An archive letter, published in The Times a century ago, revealed the barriers some club stalwarts put down to hinder paying guests. Have things changed for non-members?

What’s the visitor experience like when you go to another club? Are the members welcoming, do the staff go out of their way to help, or do you get the distinct sense some would rather you weren’t there?

As anyone who’s well-travelled will know, the unique nature of clubs can make an experience unforgettable, lamenting, but usually never boring.

We were drawn to an archive letter in The Times, dating back a century, which chastised seaside clubs for the attention visitors were accorded.

“In most instances visitors are treated abominably”, wrote the ‘low handicap’ author. “Members speak of them with disrespect, look at them with arrogance in the dining-room” and “sit on the newspapers in the smoking-room rather than allow them to read them”.

It got us thinking, how does that experience for golf club visitors compare with now?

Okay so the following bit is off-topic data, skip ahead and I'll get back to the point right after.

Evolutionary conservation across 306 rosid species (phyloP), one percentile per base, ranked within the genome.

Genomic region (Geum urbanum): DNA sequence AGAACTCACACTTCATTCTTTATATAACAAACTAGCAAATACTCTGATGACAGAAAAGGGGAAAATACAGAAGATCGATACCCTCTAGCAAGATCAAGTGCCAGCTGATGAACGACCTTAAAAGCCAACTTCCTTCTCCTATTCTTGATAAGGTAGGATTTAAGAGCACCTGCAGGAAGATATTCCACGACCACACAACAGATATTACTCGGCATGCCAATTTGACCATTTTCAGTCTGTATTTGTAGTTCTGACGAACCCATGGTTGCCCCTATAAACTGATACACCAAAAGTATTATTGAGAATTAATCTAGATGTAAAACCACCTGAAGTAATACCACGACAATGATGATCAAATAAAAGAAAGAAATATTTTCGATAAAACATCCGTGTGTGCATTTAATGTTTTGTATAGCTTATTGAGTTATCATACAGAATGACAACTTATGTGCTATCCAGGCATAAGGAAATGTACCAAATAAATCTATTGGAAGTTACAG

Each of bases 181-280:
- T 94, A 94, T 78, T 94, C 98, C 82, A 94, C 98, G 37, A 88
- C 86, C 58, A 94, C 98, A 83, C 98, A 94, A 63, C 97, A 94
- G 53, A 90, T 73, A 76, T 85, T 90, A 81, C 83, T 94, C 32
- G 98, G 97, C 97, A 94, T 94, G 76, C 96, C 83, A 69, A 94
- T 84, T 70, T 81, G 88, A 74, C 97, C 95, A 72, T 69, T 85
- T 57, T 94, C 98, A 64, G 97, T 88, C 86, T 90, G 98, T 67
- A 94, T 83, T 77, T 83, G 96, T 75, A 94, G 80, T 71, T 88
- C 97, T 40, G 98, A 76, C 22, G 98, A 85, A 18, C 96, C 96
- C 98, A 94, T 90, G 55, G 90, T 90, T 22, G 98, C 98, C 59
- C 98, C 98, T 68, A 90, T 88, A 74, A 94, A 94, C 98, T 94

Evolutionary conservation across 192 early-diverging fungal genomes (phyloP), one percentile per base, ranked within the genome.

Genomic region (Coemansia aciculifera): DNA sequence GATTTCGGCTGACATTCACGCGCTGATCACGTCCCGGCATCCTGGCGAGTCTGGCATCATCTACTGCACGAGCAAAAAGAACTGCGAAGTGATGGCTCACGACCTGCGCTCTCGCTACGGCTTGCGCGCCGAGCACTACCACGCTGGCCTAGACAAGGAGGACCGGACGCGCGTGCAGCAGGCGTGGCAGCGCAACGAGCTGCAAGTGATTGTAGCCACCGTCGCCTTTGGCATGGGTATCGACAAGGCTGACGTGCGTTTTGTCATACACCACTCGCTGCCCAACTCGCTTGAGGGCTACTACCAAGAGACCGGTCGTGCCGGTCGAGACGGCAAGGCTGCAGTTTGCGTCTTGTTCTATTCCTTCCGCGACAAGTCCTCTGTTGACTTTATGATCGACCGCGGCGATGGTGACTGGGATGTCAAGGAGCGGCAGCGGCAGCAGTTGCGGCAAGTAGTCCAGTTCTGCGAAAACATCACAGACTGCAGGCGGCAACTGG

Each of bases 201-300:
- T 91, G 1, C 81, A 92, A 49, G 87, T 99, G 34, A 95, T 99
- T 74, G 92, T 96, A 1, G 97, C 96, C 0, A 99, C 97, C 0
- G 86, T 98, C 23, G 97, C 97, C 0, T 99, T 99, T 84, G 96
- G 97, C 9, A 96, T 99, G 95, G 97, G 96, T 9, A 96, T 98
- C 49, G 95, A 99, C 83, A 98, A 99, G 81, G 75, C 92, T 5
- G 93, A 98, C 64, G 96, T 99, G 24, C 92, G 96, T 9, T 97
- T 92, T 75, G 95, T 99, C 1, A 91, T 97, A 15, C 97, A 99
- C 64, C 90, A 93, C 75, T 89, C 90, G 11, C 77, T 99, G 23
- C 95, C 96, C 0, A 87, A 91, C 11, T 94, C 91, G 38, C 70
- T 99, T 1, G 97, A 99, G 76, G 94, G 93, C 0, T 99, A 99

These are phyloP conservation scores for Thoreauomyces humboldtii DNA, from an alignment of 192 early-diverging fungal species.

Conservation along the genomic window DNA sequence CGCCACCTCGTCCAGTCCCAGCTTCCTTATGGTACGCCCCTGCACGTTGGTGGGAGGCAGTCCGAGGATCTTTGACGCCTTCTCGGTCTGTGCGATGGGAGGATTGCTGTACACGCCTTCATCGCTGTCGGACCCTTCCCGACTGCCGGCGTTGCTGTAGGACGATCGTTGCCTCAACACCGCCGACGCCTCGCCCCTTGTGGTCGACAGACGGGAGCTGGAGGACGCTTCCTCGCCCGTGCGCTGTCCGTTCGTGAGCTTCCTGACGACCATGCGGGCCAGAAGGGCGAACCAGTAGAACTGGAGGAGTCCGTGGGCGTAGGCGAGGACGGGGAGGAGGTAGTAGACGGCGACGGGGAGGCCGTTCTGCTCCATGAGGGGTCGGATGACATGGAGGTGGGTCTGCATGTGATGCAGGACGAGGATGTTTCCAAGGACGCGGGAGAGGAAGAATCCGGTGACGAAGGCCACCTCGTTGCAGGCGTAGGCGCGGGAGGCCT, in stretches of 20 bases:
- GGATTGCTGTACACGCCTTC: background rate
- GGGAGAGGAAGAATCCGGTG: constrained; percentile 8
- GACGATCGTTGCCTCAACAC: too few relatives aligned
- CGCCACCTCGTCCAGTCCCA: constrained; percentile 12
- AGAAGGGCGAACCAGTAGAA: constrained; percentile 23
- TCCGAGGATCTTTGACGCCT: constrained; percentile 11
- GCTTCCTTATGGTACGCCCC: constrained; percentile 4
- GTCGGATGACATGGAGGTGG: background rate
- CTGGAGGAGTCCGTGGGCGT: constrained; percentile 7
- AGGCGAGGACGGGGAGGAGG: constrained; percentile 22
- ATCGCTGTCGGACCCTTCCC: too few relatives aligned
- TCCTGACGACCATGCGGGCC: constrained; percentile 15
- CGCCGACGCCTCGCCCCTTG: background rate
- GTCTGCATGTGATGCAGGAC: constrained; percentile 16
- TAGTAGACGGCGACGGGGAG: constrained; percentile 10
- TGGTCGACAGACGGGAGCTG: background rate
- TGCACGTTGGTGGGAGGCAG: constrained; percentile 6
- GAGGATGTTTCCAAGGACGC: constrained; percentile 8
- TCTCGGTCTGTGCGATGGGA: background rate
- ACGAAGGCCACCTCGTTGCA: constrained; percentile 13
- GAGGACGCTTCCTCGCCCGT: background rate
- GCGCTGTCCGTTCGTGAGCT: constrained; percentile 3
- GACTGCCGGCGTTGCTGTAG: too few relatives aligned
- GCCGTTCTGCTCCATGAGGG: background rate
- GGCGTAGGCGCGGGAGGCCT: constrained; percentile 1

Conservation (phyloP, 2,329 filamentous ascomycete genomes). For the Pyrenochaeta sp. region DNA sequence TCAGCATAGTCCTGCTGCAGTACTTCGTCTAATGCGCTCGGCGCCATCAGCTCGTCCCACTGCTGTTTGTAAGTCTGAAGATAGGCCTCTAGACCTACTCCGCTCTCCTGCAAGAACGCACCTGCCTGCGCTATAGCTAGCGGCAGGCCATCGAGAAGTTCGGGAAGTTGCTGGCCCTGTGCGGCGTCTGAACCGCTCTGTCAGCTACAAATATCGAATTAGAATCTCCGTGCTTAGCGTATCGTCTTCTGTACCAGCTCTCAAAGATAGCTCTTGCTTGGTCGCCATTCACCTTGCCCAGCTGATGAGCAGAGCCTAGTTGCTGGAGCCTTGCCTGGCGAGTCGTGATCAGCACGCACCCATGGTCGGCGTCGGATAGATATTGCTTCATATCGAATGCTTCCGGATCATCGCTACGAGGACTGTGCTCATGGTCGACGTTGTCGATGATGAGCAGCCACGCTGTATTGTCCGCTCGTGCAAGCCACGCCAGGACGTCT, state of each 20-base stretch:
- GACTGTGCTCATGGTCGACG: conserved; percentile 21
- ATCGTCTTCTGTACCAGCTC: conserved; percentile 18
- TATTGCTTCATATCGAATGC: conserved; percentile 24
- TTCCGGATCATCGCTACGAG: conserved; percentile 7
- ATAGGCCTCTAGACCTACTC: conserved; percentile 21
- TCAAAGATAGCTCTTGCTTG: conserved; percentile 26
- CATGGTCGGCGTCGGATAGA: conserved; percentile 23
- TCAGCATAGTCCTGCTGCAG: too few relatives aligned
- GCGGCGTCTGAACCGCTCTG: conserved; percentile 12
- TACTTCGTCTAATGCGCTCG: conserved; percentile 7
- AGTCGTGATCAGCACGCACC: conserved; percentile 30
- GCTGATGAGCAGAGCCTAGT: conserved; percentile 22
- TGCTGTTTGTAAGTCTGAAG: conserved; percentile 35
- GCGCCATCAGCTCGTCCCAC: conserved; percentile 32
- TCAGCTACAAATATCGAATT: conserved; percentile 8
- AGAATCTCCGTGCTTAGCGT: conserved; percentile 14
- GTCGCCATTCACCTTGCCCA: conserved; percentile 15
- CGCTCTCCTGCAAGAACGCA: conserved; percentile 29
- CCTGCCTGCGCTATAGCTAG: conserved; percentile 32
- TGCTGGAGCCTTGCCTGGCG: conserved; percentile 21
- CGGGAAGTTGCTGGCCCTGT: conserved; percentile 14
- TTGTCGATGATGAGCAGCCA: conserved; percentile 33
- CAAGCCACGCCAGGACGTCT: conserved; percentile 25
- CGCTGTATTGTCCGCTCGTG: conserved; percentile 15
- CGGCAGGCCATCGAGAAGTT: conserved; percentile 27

So in this week’s From the Clubhouse, a podcast from National Club Golfer, Steve Carroll is joined by Hannah Holden and Tom Irwin to look back at how things were for this particular golfer and discuss whether or not golf club visitors are still getting second-class treatment when they go to play an unfamiliar course.

The team also dive into the whole array of golf club membership options, including points and flexible golf membership categories. Dress codes inevitably make a brief appearance and we look ahead to see how the cost-of-living crisis will affect all the gains made during the Covid pandemic.

As always, enjoy.

What do you think? Are golf club visitors still getting the thin end of the wedge at some clubs, or is the customer king? Let us know by tweeting us.

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